In freezing US, Biden seeks to cool down politics

Jon Sopel
North America editor
@bbcjonsopelon Twitter

Published
image copyrightReuters
image captionPresident Joe Biden made his first official outing at a CNN Town Hall in Milwaukee, Wisconsin

Travelling with Donald Trump versus ridin' with Joe Biden. Compare and contrast.

Look, Air Force One hasn't changed with the presidency. It is still that elegant timepiece that came out of the 1970s. Elegant and all that, but dated as anything.

There is one priceless bit of swag that you get on Air Force One - the little box of M&Ms with the presidential seal on one side, and the signature of the president on the other.

Now, I know you're already feeling sorry for me, but, the Biden ones aren't ready yet. That means I have (as we say here) deplaned swagless (as no one says anywhere else).

So everything is exactly the same as the Trump era - except in one important respect. The TVs in the press cabin are now on CNN, not on Fox News.

One of the understated aspects of the peaceful transfer of power is the ability to change the channel on Air Force One.

After all, we were on our way to a CNN Town Hall, the president's first official outing since his inauguration a month ago.

The town hall shows the extent to which Covid-19 is dominating everything. The big announcement from President Biden is that the US would have 600 million doses of coronavirus vaccine by July, meaning that jabs would be available to every American.

Biden also corrected something stated by his Press Secretary, Jen Psaki, on getting kids back to school.

"There was a mistake in the communication," he told the CNN Town Hall audience. He wouldn't box himself in absolutely, but said he hoped to have kindergarten to 8th grade pupils back in the classroom within the first 100 days of his presidency.

I'm guessing that must have been an uncomfortable moment for Psaki. But Biden has made that part of his shtick: if we make a mistake, we'll own up to it.

There is an easy charm to Biden. He asked one questioner to come and see him after the town hall to talk to him. When a mother and her young daughter asked a question, he was engaging and empathetic.

image copyrightReuters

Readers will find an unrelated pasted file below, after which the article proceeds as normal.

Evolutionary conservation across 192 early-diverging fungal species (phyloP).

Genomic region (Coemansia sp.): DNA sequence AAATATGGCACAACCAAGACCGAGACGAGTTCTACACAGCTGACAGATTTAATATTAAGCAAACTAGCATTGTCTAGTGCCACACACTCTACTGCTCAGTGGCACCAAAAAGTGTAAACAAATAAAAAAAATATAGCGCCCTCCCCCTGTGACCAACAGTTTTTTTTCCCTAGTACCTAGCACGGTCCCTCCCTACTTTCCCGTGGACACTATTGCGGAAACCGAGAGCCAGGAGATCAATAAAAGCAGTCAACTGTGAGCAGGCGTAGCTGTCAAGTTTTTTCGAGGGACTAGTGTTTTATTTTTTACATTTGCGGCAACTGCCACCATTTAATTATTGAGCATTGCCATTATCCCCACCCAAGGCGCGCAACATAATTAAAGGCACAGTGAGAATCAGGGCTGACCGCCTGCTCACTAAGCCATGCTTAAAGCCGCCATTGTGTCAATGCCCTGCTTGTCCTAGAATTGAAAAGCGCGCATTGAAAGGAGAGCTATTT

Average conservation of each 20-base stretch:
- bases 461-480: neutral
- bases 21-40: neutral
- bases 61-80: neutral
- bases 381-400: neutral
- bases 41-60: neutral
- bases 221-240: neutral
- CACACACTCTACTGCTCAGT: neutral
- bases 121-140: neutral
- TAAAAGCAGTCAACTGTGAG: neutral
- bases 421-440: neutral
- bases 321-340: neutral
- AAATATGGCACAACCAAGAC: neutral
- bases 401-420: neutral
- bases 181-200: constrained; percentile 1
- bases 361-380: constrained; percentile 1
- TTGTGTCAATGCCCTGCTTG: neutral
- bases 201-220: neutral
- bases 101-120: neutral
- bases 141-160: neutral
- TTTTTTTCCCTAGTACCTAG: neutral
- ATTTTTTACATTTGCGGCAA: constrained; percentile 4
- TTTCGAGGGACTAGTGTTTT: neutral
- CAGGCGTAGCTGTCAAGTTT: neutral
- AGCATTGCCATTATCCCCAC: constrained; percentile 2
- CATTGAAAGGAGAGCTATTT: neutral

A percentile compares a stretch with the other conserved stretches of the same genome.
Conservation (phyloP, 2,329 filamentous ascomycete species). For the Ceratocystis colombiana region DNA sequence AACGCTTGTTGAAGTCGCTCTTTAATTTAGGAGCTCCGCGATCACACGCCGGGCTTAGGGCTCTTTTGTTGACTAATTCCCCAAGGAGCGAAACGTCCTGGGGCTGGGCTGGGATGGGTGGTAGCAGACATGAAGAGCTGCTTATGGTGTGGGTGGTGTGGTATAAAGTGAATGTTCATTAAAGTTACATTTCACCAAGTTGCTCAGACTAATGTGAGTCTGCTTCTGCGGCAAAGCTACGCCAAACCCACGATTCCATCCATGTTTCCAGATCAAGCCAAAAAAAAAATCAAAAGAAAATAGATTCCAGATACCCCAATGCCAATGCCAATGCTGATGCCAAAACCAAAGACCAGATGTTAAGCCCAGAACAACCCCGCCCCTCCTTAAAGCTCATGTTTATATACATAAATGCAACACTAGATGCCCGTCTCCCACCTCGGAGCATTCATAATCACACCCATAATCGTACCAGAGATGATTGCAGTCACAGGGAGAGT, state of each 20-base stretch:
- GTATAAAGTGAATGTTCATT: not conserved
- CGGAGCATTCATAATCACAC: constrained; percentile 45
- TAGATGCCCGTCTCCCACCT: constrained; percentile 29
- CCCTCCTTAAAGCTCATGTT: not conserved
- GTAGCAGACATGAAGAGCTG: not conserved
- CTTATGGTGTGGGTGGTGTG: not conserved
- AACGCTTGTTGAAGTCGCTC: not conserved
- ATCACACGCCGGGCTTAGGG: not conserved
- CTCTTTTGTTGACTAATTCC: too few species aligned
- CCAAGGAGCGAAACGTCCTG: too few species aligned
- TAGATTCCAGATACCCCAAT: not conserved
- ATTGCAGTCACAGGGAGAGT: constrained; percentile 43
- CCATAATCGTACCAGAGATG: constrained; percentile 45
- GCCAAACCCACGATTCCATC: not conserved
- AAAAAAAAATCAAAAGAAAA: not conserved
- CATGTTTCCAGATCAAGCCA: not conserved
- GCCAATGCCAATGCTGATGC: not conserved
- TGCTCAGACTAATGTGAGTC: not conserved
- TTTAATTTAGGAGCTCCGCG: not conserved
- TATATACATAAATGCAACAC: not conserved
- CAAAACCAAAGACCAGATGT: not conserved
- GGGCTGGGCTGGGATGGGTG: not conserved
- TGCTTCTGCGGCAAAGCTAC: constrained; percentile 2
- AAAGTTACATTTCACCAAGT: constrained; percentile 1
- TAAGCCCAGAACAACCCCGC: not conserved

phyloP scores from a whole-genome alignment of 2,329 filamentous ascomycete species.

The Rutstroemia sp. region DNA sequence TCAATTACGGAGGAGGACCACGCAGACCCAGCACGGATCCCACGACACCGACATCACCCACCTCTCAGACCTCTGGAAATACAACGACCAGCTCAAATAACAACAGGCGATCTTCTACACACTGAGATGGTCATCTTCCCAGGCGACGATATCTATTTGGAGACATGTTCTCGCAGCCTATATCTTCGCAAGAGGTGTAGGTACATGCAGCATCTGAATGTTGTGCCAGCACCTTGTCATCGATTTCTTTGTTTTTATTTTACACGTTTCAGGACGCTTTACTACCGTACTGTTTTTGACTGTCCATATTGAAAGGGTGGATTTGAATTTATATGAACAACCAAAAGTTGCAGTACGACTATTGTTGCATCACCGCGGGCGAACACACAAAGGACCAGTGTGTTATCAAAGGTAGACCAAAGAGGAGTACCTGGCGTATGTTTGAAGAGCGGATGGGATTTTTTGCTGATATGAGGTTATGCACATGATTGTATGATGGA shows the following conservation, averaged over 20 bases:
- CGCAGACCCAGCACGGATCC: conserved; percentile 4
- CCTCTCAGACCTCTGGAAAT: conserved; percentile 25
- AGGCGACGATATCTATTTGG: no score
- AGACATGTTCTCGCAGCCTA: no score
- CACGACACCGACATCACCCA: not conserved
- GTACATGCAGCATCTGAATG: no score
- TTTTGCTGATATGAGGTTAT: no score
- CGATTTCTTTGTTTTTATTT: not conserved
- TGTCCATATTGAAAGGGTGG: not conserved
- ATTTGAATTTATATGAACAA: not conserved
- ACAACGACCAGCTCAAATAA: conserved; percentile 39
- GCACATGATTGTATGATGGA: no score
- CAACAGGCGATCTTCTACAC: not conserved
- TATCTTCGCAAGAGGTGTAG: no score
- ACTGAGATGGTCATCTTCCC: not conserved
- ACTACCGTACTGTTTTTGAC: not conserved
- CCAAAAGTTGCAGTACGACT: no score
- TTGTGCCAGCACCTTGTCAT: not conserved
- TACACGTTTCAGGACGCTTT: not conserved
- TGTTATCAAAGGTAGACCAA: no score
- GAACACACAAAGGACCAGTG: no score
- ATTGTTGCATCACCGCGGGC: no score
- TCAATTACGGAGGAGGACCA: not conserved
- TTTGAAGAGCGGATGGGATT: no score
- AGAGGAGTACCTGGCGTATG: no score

image captionPresident Biden seemed reluctant to talk about his predecessor

Less convincing was his response to a small business owner who was worried about the impact of a $15 per hour minimum wage. He waffled about it generating growth, echoing what many economists say. But I'm guessing the man - who owned a woodworking business - would not have been overly impressed. It was a blah, blah, blah politician's answer, that was painfully short of detail.

But there was one subject he didn't want to talk about: Donald Trump.

"For four years, all that's been in the news has been 'Trump'. The next four years, I want to make sure all the news is the American people," Biden said.

It was a neat soundbite.

He told another questioner that he was bored of being asked about Trump. In freezing cold Milwaukee, where the snow was thick on the ground, Biden was on a mission to lower the political temperature, especially after the storming of the Capitol on 6 January.

image copyrightReuters
image captionBiden has taken a much softer tone to that of Trump

When the host, Anderson Cooper, invited the president to agree with the verdict of House Speaker, Nancy Pelosi, that Republican senators who voted to acquit were cowards he demurred. He didn't want to get into name-calling.

And there was a big difference in the language deployed. Trump loved a wedge issue. He would always aim to appeal to his base; often alienating people on the other side. Biden is trying to unite.

Take this response: "Every cop when they get up in the morning and put on that shield has a right to expect to go home to their family that night. Conversely, every kid walking across the street wearing a hoodie is not a member of a gang."

media captionExpect 'extreme competition' between US and China

The Biden presidency is setting out very different policy priorities - on Covid, on immigration reform, on re-opening America to refugees.

But it is also deploying a different more soothing language than that of its predecessor.

In the UK, former Conservative Home Secretary, William Whitelaw famously accused Labour Prime Minister Harold Wilson of going around the country "stirring up apathy".

That would be slightly unfair to Biden. But he wouldn't object to being seen as the president of balm.

"I literally pray that I have the capacity to do for the country what you all deserve," Biden said.

Somehow, I can't imagine Trump saying that.

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